OTTAWA — Canadians have seen the ad war over TV taxes, now comes the real thing.
For the next two weeks starting Monday, representatives of Canada’s television industry will go before the CRTC throwing verbal bombs at each other over the issue of whether cable companies should pay for the right to carry conventional television.
It’s the third time in the last three years the issue has come before Canada’s broadcast regulator.
The fee-for-carriage issue is without question the most contentious facing Canadian broadcasting for one rather prosaic reason — it’s all about money, who gets to keep more and who winds up paying.
Depending on who is doing the counting, it could involve the transfer of up to $350 million from the pipeline of the industry — cable and satellite firms that carry the signals — to TV networks that buy or produce the shows.
More likely, it could involve television viewers paying anywhere from $2 to $10 a month extra on the cable bills.
The battle is so bitter that even before Monday’s start of hearings, one of the parties, Rogers Communications Inc., (TSX:RCI.B) argued that CRTC chairman Konrad von Finckenstein and at least one other commissioner should ”recuse themselves“ because they had earlier called for a negotiated fee between the parties.
The request does not make mention of the fact that presumably von Finckenstein and at least one other member of the Canadian Radio-television and Telecommunications Commission had also twice before ruled the other way.
But as Ian Morrison of Friends of Canadian Broadcasting noted, facts are in short supply when both sides are busy throwing mud at each other.
“They say the truth is the first casualty of war and this is one case,” he said. “Nobody who has seen those ads has any idea who to believe.”
Michael Janigan of the Public Interest Advocacy Centre agrees, calling the millions spent on trying to bring public pressure to bear on the CRTC by companies it regulates “unprecedented.”
“I find the roles assumed by the participants bewildering. I suspect the commission is not terribly happy,” he said.
The roles assumed by the pipeline companies in launching the “Stop the TV Tax” blitz of ads is that if they are forced to pay over-the-air broadcasters for carrying signals that viewers with TV antennas pick up for free, they will have no choice but charge consumers $10 a month extra.
Independent observers say the fee will likely be more like $2 or $3 a month.
In filing before the CRTC, the carriers have also blasted CTV and Global for making hapless business decisions, including overpaying for popular U.S. shows such as CSI series or Desperate Housewives.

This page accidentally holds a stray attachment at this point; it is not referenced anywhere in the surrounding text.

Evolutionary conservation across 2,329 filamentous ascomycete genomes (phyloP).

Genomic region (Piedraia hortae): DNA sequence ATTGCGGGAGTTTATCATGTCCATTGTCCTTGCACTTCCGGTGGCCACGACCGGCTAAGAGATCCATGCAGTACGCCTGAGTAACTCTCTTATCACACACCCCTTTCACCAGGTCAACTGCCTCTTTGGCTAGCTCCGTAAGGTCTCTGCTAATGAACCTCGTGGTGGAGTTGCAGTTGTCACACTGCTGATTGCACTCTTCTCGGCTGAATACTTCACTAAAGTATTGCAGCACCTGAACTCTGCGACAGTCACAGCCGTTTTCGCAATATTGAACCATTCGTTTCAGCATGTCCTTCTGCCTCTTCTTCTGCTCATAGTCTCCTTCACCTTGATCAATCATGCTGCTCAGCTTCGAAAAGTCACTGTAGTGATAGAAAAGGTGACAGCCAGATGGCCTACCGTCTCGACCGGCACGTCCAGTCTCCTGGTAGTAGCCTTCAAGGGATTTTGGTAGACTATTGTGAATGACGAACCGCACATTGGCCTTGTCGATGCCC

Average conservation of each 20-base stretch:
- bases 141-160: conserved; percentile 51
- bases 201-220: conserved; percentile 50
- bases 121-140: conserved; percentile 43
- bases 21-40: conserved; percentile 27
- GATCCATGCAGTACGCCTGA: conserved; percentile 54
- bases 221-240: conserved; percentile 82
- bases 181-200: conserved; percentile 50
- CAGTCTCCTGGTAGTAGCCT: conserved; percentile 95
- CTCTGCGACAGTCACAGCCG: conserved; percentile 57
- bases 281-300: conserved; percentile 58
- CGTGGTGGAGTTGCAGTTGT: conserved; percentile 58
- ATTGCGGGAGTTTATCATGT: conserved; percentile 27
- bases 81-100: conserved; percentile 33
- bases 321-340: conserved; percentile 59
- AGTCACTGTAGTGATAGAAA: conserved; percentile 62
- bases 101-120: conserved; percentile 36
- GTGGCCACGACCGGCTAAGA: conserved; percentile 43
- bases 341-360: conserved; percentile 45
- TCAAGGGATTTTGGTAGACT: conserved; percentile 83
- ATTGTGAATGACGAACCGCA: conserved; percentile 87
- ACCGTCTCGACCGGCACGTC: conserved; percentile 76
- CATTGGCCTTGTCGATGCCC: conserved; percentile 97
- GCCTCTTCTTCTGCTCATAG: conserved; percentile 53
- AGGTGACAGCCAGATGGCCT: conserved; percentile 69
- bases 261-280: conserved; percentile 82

On the other side, CTVglobemedia Inc., Canwest Global Communications Corp. (TSX:CGS), and the CBC have responded with the “Local TV Matters” campaign, arguing they are being squeezed by dwindling ad revenue and increasing costs.
The say the carriers have gotten fat on their backs because they pay nothing for the privilege of distributing those popular and expensive programs, including local news.
They also argue that while profitability has been rising among carriers — particularly the cable companies — it has been plummeting among broadcasters to the point they reported a mere $8 million in profits last year, before the recession hit.
Meanwhile, cable company profits, including Shaw Communications Inc. (TSX:SJR.B), can be measured in the billions.
“This is a case where both sides are desperate,” says Morrison, who mostly sides with the broadcasters. “One side because it is sinking; the other because it is bloated and wants to stay that way.”
Some media critics contend both sides are in a race for who can be the greediest.
Still, the CRTC will have to weigh a number of issues, including whether the advent of the 500-channel universe has unalterably tipped the scale away from the broadcasters to the carriers, and if corrective measures are needed.
That’s what a panel decided earlier this year, so if the CRTC reaffirms that judgment, it will have to set the parameters for how the parties would negotiate market value for the signals.
In its tabled arguments, Rogers quoted from a study it commissioned from respected economist Jack Mintz of the University of Calgary that carriers would be at a disadvantage in negotiating a value for the over-the-air signals because the CRTC requires that they carry them.
Such negotiations occur in the U.S., but carriers are not obliged to include any specific channel on its menu.
A complicating factor is that some of the cable firms own TV stations, some over-the-air for which they pay no fee, and some cable, such as Rogers’ Sportsnet, for which they do.
Still another is that Heritage Minister James Moore jumped into the fray this summer and ordered the CRTC to hold hearings on how fee-for-carriage would impact consumers. Those will be held in December.
Some observers, such as Morrison and Janigan, say there is no reason for the cable companies to charge consumers any more, given their profit margins. A separate case can be made for satellite, which as yet is not as profitable.
One possible solution is for the CRTC to dictate that the carriers offer a basic package of stations at a minimal monthly rate set by the regulator.
Janigan jokes the CRTC faces a Solomon’s choice, which it might be wise to resolve by “making nobody happy.”